Sample Pareto Chart Depiction


A pareto chart is used to graphically summarize and display the relative importance of the differences between groups of data. Learn when it's appropriate to use a pareto chart, histogram and bar chart, and what the differences are.

Purpose of A Pareto Chart A pareto chart is used to graphically summarize and display the relative importance of the differences between groups of data.

Tool #5 The Process Summary Worksheet:

The goal of a Six Sigma project team is to improve effectiveness and efficiency. Efficiency is measured in terms of cost, time, labor, or value. The process summary worksheet is a "roll-up" of the sub process map indicating which steps add value in the process and which steps don't add value.

Tool #6 The Cause-Effect Diagram:


The most important tool to assist the project team in determining root causation is the cause-effect diagram. This tool captures all the ideas of the project team relative to what they feel are the root causes behind the current sigma performance and finally help in finding a root cause of the problem. Ishikawa diagrams (also called fishbone diagrams or cause-and-effect diagrams) are diagrams that show the causes of a certain event. Common uses of the Ishikawa diagram are product design and quality defect prevention, to identify potential factors causing an overall effect. Each cause or reason for imperfection is a source of variation. Causes are usually grouped into major categories to identify these sources of variation. The categories typically include:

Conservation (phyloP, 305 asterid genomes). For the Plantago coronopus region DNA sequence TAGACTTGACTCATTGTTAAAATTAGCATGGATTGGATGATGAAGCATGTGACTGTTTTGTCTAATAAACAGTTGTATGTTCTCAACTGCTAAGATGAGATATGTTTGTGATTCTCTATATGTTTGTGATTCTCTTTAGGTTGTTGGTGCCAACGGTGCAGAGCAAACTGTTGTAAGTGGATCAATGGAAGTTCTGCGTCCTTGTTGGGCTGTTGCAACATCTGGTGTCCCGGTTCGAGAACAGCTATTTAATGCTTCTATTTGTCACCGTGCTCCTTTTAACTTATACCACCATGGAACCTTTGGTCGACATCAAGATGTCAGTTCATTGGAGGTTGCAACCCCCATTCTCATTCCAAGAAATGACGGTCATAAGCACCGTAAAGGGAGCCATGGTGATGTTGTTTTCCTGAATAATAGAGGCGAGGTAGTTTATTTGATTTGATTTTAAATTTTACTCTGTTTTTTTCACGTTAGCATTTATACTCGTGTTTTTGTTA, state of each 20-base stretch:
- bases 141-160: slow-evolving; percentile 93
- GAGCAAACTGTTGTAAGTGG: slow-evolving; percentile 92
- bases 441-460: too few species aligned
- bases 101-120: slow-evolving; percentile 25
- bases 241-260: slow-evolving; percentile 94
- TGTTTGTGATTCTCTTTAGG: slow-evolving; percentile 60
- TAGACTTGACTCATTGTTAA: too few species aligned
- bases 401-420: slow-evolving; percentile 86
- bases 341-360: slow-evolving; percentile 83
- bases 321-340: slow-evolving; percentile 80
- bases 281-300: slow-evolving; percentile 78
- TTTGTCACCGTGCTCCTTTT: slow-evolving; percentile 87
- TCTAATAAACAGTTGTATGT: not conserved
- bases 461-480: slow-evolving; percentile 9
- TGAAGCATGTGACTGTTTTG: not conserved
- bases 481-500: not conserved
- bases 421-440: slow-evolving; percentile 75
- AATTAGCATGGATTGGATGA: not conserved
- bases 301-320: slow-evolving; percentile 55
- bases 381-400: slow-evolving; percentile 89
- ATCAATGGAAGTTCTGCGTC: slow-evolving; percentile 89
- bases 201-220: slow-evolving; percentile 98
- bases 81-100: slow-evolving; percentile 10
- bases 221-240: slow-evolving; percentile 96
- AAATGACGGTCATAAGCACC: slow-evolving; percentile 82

People: Anyone involved with the process Methods: How the process is performed and the specific requirements for doing it, such as policies, procedures, rules, regulations and laws Machines: Any equipment, computers, tools etc. required to accomplish the job Materials: Raw materials, parts, pens, paper, etc. used to produce the final product Measurements: Data generated from the process that are used to evaluate its quality Environment: The conditions, such as location, time, temperature, and culture in which the process operates

Tool #7 The Scatter Diagram:

Once ideas have been prioritized after use of the cause-effect diagram, the most important thing the project team does is validate the remaining ideas with fact and data. The scatter diagram takes an idea about root causation and tracks corresponding data in the response the team is trying to improve. The team can validate an idea about root causation through one of three methods. Using basic data collection, a designed experiment, or through the scatter diagram.